Marisa Sinclair has had a tough life. Abused and neglected as a child by her birth parents and the guardians in a string of foster homes she has found it difficult to make friends or form relationships as an adult. Even more problematic are her “visits”—out-of-body periods when she somehow inhabits another person’s body but has no control over the host’s actions.
During these “visits” Marisa is still enough of herself that she can write in her journal and describe what happens while she’s “traveling.” These journals help Marisa keep her fragile grip on reality and she is sure the memories hold the key to explain what is happening to her particularly when she reads that an alter-body has booked her into a dream research center. The director she later reads thinks he can help her control or at least understand her “visits.” Marisa then travels across the country determined to find out what’s happening to her.
Of course nothing is as simple as it seems and the people at the dream center and the bed and breakfast where Marissa stays during her investigation all seem to have secrets of their own or they know things about Marissa that they aren’t disclosing. Some of these characters don’t have the noblest reasons for wanting to help her either.
While the idea for Soul Travelers is an interesting one the conflict that is supposed to be building throughout the story never gives the reader any real sense of tension. The dramatic climax—the only time the reader senses anyone might actually be in danger—lasts fewer than 20 pages and is quickly and mostly happily resolved. Character development is also lukewarm. The reader can’t be expected to invest much in people whom the author has spent so little time crafting.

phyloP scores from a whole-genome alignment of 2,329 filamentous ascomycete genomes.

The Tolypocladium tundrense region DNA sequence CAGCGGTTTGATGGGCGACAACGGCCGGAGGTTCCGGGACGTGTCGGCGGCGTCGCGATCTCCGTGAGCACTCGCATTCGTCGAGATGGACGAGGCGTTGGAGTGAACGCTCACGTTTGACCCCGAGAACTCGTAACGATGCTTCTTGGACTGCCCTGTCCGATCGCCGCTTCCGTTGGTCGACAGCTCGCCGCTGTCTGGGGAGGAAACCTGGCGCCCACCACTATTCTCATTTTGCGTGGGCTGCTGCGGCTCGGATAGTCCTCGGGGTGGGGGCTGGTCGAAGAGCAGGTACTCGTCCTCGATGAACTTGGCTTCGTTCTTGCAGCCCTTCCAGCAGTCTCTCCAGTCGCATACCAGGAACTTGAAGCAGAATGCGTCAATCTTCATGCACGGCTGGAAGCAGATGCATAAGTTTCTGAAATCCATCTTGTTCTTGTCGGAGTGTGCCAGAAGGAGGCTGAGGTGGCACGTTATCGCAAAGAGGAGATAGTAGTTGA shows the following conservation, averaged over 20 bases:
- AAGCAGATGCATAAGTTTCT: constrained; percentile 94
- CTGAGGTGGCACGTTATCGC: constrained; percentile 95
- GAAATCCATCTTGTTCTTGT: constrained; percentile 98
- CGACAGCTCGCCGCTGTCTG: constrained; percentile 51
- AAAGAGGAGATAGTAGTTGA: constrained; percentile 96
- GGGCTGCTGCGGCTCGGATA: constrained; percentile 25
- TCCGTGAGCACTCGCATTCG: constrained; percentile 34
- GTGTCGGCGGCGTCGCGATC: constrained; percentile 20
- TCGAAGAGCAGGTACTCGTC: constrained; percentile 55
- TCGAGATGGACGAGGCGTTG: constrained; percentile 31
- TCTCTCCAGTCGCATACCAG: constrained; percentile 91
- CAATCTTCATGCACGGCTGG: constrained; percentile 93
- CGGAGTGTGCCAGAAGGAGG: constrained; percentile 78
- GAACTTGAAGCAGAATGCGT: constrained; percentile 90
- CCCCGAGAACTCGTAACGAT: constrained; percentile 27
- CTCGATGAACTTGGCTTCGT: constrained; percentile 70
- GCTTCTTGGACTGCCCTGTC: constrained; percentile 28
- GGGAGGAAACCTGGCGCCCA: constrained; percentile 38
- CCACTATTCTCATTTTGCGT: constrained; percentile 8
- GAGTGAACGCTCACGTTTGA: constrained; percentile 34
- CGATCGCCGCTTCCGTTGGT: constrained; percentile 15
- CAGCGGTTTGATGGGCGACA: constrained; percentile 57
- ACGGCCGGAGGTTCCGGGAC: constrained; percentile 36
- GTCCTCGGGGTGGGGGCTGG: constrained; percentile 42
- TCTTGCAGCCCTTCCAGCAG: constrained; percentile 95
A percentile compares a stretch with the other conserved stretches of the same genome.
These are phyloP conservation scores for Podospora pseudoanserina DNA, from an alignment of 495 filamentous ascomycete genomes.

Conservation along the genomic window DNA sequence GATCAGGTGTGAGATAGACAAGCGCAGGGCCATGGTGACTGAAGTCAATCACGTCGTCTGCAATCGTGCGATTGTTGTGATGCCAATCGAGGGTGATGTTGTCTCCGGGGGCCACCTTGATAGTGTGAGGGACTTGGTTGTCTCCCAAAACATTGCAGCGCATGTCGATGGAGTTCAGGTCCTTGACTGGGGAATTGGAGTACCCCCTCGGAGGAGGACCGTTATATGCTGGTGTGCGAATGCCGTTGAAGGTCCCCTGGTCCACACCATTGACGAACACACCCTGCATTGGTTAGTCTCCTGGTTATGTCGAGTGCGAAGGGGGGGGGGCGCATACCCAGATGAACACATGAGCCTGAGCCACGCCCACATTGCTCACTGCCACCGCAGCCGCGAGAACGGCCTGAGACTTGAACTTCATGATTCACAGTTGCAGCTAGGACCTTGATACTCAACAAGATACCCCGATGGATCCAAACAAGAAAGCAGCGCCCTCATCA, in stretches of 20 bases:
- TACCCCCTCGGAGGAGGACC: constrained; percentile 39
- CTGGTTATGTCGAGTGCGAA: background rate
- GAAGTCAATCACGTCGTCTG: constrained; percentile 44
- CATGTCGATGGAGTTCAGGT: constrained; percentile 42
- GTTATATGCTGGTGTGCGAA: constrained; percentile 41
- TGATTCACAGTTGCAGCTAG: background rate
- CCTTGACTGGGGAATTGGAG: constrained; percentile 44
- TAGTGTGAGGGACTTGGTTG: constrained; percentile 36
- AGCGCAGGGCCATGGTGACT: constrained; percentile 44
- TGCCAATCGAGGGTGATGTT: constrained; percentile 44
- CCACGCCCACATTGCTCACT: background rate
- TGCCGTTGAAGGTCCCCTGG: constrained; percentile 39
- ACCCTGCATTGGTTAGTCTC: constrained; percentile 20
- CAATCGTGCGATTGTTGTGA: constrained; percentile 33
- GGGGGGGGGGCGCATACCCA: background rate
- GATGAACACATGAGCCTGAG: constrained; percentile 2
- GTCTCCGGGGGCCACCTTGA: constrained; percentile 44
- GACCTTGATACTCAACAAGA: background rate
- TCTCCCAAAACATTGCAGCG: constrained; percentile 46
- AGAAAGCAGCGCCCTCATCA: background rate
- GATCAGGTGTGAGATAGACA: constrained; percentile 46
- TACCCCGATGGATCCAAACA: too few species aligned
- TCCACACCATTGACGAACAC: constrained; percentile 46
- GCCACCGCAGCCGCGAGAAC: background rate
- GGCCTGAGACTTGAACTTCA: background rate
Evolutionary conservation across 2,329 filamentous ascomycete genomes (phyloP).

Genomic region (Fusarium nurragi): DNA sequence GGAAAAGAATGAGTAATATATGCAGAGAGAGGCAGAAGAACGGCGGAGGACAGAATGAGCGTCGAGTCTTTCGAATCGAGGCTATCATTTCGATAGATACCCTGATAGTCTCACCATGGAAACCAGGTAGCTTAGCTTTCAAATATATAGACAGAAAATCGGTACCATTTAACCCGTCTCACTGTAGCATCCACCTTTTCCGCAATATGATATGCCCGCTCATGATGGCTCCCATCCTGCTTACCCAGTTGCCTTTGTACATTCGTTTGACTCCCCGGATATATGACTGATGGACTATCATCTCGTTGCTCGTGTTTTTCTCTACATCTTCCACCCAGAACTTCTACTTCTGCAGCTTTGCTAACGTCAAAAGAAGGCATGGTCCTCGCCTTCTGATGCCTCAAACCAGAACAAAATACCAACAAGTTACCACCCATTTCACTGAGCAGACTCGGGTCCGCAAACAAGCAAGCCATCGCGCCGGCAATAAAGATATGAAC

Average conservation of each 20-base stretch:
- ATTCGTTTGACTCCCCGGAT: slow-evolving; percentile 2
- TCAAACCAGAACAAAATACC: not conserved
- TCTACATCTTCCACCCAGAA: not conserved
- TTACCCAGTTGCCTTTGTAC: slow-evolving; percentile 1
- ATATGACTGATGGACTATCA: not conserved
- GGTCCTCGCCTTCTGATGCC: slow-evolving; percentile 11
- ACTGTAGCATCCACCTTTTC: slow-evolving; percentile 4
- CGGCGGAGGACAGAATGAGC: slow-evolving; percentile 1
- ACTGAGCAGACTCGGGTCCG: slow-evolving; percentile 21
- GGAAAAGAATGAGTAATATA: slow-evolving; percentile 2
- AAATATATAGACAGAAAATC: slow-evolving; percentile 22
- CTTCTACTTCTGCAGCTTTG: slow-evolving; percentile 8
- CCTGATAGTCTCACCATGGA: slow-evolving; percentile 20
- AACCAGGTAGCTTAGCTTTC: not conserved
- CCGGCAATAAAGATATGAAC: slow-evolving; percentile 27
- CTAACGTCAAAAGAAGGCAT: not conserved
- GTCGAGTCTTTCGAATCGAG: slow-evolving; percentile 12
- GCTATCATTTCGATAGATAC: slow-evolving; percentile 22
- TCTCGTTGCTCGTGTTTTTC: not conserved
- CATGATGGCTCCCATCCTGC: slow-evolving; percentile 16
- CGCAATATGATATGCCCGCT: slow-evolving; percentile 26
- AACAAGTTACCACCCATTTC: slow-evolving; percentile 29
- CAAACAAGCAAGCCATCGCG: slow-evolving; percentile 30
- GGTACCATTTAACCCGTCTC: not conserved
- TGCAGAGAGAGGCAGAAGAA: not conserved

Ultimately this part-science fiction part-love story is entertaining and offers a pleasant message for people who believe that angel-like creatures guide people on earth. But a more discerning readership will be difficult to suspend disbelief long enough for this story to have much impact. Readers are supposed to want to know what is happening to Marissa but enough of the story is implausible that the reader can only expect the resolution to be implausible as well. Marissa herself admits that the person explaining her out-of-body experiences “was obviously suffering from mental illness” and sounded “like someone claiming abduction by aliens and returning to tell the world about it.” Though she quickly accepts the truth of what he is saying it is less easy for readers to make that leap.